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Creativity: The Flowering Tornado, Art by Ginny Ruffner

 

Creativity: The Flowering Tornado, Art by Ginny Ruffner will be on view at the Georgia Museum of Art through January 4, 2004.

Seattle artist Ginny Ruffner uses glass and sculpture to communicate her dreams, desires, frustrations, and fantasies. The installation will feature oversized frames that incorporate sculpted items, such as chains, flowers, bear traps, hearts and arrows, with the focal point being a large tornado with wings. Each element of the installation relates to a different facet of the creative process; for example, the tornado with wings refers to the wellspring of creative thought, while the frame bound in chains represents the constraints people place on their own creativity.

The exhibition includes approximately a dozen of the artist's finest lamp-worked glass objects and bronze sculptures. These pieces are drawn from Ruffner's private collection ands provide a brief retrospective of her career. In conjunction with the exhibition, the Montgomery Museum of Fine Arts produced a pop-up book to document this installation.

Ruffner received a BFA and MFA in drawing and painting from the University of Georgia, completing her MFA in 1975. Soon after, she accepted a position with Frabel Studios where she learned how to flamework glass, the process of sculpting glass beads and small objects with glass using a torch. In 1984, she taught the first flameworking class offered by the Pilchuck School of Glass and, the following summer, moved to Seattle. Ruffner began to discover a way to meld her education as a painter with her training as a flameworker. She began to see her sculptures as canvases for her thoughts. Her work began to take on a joyous, narrative quality that captured the attention of art critics and collectors alike. Ruffner's works of art have graced the covers of glass publications and been included in major exhibitions in galleries and art museums in America, Europe, and Japan.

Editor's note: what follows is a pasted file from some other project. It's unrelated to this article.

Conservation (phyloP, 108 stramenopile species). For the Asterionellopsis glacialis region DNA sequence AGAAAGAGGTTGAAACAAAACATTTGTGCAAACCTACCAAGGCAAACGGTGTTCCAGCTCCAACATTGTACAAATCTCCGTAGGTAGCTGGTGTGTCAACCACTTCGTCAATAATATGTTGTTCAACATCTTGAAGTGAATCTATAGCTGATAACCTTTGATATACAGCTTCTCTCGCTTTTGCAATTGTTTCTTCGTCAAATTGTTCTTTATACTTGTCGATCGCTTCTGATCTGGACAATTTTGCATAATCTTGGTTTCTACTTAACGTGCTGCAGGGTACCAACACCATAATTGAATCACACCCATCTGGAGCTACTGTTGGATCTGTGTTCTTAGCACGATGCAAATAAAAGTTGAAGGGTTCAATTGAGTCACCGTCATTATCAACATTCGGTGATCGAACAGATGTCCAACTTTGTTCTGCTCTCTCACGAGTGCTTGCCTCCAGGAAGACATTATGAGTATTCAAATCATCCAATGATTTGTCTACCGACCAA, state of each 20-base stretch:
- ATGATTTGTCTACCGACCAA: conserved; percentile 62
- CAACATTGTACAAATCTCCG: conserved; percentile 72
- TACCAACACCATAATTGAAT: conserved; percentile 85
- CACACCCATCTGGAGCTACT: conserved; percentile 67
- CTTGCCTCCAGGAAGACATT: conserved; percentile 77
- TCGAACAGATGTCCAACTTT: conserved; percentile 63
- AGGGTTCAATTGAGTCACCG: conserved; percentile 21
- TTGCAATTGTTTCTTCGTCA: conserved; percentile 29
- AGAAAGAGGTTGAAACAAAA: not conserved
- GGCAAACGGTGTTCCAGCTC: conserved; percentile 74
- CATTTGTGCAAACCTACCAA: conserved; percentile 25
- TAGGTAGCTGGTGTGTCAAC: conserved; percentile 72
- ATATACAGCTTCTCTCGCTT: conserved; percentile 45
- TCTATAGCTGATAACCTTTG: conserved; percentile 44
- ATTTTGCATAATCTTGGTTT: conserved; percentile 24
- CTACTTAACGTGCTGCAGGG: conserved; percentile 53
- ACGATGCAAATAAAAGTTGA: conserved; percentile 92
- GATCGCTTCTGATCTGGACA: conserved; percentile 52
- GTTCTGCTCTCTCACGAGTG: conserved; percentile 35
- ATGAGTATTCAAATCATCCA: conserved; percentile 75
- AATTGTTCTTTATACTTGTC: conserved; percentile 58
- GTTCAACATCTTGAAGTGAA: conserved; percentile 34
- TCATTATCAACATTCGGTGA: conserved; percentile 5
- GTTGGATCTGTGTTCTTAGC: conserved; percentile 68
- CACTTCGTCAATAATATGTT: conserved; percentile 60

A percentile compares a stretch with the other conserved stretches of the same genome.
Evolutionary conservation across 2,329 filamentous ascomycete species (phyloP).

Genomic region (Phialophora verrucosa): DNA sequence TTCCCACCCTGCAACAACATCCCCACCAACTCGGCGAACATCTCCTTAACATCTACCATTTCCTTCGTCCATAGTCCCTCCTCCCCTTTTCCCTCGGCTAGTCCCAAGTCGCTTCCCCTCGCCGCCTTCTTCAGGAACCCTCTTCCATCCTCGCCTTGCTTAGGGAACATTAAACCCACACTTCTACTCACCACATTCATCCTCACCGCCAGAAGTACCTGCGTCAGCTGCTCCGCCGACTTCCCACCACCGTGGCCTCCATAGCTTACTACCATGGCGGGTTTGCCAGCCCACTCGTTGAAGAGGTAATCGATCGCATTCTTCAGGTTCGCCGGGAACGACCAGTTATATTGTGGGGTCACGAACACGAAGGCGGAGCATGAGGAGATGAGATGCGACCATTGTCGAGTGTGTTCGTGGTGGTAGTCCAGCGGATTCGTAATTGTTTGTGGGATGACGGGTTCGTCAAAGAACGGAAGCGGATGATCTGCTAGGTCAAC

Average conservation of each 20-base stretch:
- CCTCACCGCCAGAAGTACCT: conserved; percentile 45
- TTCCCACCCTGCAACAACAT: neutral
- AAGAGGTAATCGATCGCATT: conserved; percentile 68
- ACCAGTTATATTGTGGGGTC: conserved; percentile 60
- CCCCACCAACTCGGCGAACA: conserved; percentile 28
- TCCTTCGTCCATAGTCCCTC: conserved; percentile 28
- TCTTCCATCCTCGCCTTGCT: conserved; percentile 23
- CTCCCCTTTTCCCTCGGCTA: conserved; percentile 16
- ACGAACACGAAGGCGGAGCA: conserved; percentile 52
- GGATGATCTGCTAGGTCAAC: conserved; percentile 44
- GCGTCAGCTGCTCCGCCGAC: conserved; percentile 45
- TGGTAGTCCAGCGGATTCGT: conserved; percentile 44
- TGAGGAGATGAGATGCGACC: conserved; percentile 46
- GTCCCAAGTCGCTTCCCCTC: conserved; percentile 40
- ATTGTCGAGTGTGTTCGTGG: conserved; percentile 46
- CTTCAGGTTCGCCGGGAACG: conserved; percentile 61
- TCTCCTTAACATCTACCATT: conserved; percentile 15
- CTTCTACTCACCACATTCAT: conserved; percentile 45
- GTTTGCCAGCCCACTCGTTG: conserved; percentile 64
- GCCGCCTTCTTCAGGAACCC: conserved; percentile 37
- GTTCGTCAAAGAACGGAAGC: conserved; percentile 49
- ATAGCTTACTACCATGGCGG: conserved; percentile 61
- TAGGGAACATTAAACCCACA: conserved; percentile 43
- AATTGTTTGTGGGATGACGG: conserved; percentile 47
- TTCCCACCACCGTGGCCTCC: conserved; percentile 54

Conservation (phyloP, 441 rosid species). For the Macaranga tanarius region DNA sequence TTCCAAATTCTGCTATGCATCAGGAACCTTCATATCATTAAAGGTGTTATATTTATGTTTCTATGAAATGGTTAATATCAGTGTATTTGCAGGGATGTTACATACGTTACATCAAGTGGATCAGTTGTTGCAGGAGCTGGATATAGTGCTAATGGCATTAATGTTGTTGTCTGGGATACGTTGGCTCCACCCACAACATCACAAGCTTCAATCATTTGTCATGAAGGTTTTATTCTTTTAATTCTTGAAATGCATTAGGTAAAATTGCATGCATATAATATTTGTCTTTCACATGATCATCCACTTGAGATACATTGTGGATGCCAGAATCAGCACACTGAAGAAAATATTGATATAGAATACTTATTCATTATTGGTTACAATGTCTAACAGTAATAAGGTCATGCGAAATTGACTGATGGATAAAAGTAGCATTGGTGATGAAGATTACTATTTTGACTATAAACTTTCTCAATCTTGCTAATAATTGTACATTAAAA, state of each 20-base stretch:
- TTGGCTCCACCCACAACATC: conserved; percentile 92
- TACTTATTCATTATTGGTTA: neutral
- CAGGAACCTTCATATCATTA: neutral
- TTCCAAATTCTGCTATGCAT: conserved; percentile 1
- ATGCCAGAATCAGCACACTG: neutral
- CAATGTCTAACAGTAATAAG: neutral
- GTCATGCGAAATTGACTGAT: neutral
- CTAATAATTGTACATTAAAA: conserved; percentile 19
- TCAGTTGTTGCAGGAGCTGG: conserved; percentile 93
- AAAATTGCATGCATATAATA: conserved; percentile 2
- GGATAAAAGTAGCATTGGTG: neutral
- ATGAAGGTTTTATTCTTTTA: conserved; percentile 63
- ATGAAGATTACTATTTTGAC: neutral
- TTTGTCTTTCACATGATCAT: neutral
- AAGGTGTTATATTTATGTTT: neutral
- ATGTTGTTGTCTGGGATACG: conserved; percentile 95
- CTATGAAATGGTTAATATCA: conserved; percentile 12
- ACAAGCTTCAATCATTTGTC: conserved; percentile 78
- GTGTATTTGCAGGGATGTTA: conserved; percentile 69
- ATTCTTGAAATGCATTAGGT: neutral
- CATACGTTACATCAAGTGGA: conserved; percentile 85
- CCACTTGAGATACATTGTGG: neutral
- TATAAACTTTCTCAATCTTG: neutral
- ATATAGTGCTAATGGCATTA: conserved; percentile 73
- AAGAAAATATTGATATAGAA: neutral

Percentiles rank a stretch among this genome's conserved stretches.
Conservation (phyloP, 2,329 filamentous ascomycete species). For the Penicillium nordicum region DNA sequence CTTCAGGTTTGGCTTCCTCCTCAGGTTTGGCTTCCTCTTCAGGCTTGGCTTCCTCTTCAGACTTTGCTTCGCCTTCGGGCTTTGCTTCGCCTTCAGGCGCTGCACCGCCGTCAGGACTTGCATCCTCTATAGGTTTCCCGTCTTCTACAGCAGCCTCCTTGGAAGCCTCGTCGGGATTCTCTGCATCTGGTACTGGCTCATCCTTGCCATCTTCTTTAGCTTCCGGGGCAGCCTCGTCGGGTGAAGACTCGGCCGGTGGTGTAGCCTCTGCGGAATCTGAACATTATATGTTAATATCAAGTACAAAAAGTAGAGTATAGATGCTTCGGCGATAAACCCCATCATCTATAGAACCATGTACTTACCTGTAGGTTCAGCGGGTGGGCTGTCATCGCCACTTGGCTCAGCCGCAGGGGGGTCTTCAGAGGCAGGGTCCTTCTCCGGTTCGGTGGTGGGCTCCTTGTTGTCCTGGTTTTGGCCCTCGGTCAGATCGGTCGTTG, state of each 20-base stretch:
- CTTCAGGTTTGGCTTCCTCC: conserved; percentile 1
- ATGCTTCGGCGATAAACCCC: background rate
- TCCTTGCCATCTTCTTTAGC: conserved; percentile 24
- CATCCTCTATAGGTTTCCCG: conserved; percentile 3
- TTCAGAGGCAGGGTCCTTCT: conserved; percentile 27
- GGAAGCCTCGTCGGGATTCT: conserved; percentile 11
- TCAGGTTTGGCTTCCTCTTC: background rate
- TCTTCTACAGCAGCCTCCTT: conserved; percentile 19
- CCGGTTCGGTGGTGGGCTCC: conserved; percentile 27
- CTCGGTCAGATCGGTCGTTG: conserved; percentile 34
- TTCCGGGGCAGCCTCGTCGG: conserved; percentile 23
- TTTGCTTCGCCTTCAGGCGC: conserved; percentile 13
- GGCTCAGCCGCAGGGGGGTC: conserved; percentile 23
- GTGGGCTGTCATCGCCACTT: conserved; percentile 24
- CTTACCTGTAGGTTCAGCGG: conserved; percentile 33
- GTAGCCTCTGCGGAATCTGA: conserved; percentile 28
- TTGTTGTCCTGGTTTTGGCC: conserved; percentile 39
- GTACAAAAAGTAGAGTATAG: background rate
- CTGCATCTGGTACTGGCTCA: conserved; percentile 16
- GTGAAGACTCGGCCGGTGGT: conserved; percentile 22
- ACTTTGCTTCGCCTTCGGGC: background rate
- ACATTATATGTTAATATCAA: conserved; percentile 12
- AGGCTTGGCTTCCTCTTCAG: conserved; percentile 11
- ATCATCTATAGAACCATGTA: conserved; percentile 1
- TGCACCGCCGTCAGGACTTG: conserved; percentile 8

In December 1991, Ruffner was involved in a life-altering traffic accident, which left her in a coma for five months. When she awoke, her identity had been erased. Ruffner had to re-learn everything, from her favorite color to who she was as an artist. Amazingly, she returned to her art only seven months after the accident that nearly killed her. With the aid of her team, she has continued to create her painted flamework sculptures, but with themes that reflect the unexpected turn that her life has taken.

Many artists have aspired to walk in her footsteps, but Ruffner stands alone among flameworkers. Her technique has inspired a generation of flameworkers; her influence has brought new respect to the medium; and her work is an unabashed celebration of life that invites viewers to celebrate with her.

The in-house coordinator of this exhibition is Ashley Callahan, curator, Henry D. Green Center of the Study of the Decorative Arts. This exhibition has been organized by the Montgomery Museum of Fine Arts.

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